Does a product designated as being “organic” mean its composition is totally organic? In a recent study to determine the effect of vermicompost (worm castings) additions to a rooting medium on plant growth, it was found that the 6 vermicompost materials used ranged from as little as 30% to a high of 68% in organic content. Four of the 6 vermicomposts had organic contents less than 50% (Jones, 2013). Therefore the question, “can the 4 vermicomposts whose organic contents were less than 50% be labeled as being “organic” when the majority of their contents are inorganic?” This could be equally true for many organically-derived composts where the organic component is equal to or even less than that which is inorganic. The user looking for source products for growing plants “organically,” it may be important to know what portion of the product is indeed organic. In addition, what compounds make up the inorganic phase of the product may be what determines its effect on plants when added to a rooting medium. Therefore, whatever effect is derived from the use of a designated organic product may only be due to the inorganic components in the product. This was found to be the case in the vermicompost study (Jones, 2013), a result that was found to be in agreement with results obtained by others studying the effect of vermicomposts on plants.
Another aspect of an organic substance is its lack of consistency in elemental content. Referring back to the vermicompost study (Jones, 2013), it was found that among the 6 vermicompost materials, their nitrogen (N) content ranged from 0.77 to 3.70%. Since N is a component of various proteinaceous compounds, does this mean that the organic makeup of the vermicompost would be primarily based on its proteinaceous content, and in turn, affect its interaction when added to a plant rooting medium? Its seems, therefore, that what is identified as a defined substance (such as vermicompost) can contain a range in elemental content due to its origin and method of production as well as associated with that due to what is called the “batch process variance.” For the user of such a product, lack of consistency in component content could then translate into inconsistent plant response. The author was faced with this when searching for suitable organic sources of the essential plant nutrient elements, particularly N, when growing greenhouse tomatoes organically. The lack of consistency among the selected N sources, both in terms of elemental content as well as reactivity in the rooting medium, resulted in poor plant growth and low fruit yield. This was due to the lack of consistency in the quantity of released N into the growing medium solution for root absorption, particularly during the tomato plant’s fruiting cycle. Most organic products marketed to growers are not being adequately tested to determine plant effects. In addition, use factors based on plant species, rooting media characteristics and environmental conditions, factors that would affect plant growth, are generally lacking to guide the grower.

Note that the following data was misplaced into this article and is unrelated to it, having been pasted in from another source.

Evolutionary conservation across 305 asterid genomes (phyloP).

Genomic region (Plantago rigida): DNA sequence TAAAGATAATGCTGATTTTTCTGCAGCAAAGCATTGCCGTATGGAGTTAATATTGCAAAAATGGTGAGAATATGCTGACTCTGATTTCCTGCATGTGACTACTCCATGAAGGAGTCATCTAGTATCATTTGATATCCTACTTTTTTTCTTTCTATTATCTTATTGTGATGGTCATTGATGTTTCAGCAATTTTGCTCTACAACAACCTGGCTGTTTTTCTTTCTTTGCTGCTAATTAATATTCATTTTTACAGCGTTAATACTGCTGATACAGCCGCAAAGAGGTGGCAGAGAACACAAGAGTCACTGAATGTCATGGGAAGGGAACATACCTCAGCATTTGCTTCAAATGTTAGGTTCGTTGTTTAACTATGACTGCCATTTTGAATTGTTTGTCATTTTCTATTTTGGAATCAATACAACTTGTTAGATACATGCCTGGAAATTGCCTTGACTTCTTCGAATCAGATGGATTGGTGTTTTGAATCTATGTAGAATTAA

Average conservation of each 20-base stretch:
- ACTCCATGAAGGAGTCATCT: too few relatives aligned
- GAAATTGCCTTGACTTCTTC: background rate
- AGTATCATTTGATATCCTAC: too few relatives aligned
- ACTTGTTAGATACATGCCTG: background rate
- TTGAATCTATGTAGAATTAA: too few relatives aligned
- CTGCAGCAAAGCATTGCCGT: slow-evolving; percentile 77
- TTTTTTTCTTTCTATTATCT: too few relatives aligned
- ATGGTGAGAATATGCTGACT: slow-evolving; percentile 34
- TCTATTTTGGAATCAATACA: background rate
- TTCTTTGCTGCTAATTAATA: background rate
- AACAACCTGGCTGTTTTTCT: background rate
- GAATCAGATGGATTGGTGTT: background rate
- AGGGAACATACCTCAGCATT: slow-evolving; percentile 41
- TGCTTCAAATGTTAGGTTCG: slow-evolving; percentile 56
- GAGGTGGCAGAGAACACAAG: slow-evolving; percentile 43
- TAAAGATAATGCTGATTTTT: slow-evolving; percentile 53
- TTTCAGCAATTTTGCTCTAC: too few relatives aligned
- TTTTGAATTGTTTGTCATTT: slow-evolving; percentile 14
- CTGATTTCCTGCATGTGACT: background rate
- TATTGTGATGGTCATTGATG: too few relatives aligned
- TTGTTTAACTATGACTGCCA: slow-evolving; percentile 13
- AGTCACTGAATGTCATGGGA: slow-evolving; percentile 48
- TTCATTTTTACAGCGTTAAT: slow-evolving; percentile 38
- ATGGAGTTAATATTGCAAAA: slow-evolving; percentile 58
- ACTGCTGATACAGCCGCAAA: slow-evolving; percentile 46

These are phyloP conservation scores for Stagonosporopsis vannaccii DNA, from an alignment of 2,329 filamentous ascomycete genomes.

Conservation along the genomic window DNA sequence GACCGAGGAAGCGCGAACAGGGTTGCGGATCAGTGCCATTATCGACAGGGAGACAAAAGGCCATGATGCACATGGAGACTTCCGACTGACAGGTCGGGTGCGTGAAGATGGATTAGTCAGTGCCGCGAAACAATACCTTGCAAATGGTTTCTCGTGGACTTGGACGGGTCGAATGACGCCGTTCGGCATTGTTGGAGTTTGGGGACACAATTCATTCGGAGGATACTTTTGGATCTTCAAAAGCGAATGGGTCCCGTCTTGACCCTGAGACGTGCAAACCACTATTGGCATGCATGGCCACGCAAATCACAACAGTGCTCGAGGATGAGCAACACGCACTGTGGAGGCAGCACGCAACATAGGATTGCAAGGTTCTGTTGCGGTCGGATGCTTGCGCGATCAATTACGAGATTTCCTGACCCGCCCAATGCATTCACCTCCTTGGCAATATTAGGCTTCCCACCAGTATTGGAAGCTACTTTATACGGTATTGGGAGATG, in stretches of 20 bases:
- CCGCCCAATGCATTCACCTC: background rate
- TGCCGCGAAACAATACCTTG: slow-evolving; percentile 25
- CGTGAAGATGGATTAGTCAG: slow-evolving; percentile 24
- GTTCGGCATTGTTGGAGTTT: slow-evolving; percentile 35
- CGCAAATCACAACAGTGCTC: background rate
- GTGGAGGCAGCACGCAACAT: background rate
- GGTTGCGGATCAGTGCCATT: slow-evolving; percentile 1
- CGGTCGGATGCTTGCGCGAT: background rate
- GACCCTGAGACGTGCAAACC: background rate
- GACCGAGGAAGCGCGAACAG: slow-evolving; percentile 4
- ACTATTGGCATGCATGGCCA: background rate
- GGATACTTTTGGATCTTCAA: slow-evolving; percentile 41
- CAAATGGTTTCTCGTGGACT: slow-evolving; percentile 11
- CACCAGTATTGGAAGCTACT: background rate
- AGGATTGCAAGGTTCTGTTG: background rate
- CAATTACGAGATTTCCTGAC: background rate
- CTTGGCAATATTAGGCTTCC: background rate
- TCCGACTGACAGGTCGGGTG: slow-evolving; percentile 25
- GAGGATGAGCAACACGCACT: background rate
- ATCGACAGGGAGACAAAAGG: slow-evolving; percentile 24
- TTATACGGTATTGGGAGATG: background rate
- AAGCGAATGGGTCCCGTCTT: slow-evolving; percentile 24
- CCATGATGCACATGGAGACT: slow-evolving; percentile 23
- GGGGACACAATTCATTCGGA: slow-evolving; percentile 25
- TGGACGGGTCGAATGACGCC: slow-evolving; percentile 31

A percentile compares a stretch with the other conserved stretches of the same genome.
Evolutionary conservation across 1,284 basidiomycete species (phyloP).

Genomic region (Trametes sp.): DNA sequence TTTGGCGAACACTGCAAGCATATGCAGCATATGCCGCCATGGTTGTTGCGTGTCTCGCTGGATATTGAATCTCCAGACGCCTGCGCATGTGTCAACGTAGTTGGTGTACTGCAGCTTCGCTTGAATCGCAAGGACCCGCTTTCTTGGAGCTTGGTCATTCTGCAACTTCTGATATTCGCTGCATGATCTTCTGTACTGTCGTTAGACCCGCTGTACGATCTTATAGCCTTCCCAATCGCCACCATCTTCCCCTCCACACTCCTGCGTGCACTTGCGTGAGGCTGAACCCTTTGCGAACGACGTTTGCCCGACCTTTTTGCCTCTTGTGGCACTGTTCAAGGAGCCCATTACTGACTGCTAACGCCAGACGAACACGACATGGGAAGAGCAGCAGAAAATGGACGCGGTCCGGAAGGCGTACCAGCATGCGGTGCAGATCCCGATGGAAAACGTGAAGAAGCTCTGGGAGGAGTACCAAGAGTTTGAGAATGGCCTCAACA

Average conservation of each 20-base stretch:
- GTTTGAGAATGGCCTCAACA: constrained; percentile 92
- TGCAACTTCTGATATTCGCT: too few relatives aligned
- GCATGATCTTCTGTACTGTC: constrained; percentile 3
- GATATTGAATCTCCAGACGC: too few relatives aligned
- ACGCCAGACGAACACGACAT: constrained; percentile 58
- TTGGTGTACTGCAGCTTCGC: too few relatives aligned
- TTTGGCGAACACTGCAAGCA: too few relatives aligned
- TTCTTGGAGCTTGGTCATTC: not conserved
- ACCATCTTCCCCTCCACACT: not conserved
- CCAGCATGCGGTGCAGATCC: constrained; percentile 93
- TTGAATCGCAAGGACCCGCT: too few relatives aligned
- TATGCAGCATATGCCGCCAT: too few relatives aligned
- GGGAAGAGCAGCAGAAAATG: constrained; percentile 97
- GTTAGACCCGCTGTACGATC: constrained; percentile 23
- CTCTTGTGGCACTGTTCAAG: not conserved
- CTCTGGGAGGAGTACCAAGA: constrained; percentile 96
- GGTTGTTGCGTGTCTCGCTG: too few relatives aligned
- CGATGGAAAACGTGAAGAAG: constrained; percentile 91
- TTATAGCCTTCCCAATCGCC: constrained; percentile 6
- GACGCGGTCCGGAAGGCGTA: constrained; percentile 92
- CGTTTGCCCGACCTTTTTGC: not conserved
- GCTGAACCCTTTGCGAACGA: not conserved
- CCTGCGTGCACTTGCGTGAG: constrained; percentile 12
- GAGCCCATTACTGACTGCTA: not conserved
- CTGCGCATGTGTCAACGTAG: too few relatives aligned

In summary, the issues associated with food products being designated as “organic” need to be clarified in order for the consumer to determine suitability. For the grower selecting an organic source of the nutrient elements, product content, such as percent organic versus inorganic as well as elemental form, needs to be given on the label. As mentioned earlier, it may be the inorganic portion of an organic product that will determine what effect that the product will have on a plant, not that part which is organic.
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Jones, Jr., J. Benton. 2012. Plant Nutrition and Soil Fertility, Second Edition. CRC Press, Boca Raton, FL.
Jones, Jr., J. Benton. 2013. Vermicompost affects on plants, pp. Garden and Greenhouse,
Thomas, Mary Ann. 2013. Label wars at farmers markets, p. 43. The Christian Science Monitor Weekly, September 9, 2013.
Jones, Jr., J. Benton. 2013. Instructions for Growing Tomatoes in the Home Garden and Greenhouse. GroSystems, Inc., Anderson, SC (available in soft cover and e-book format for Kindle at Amazon.)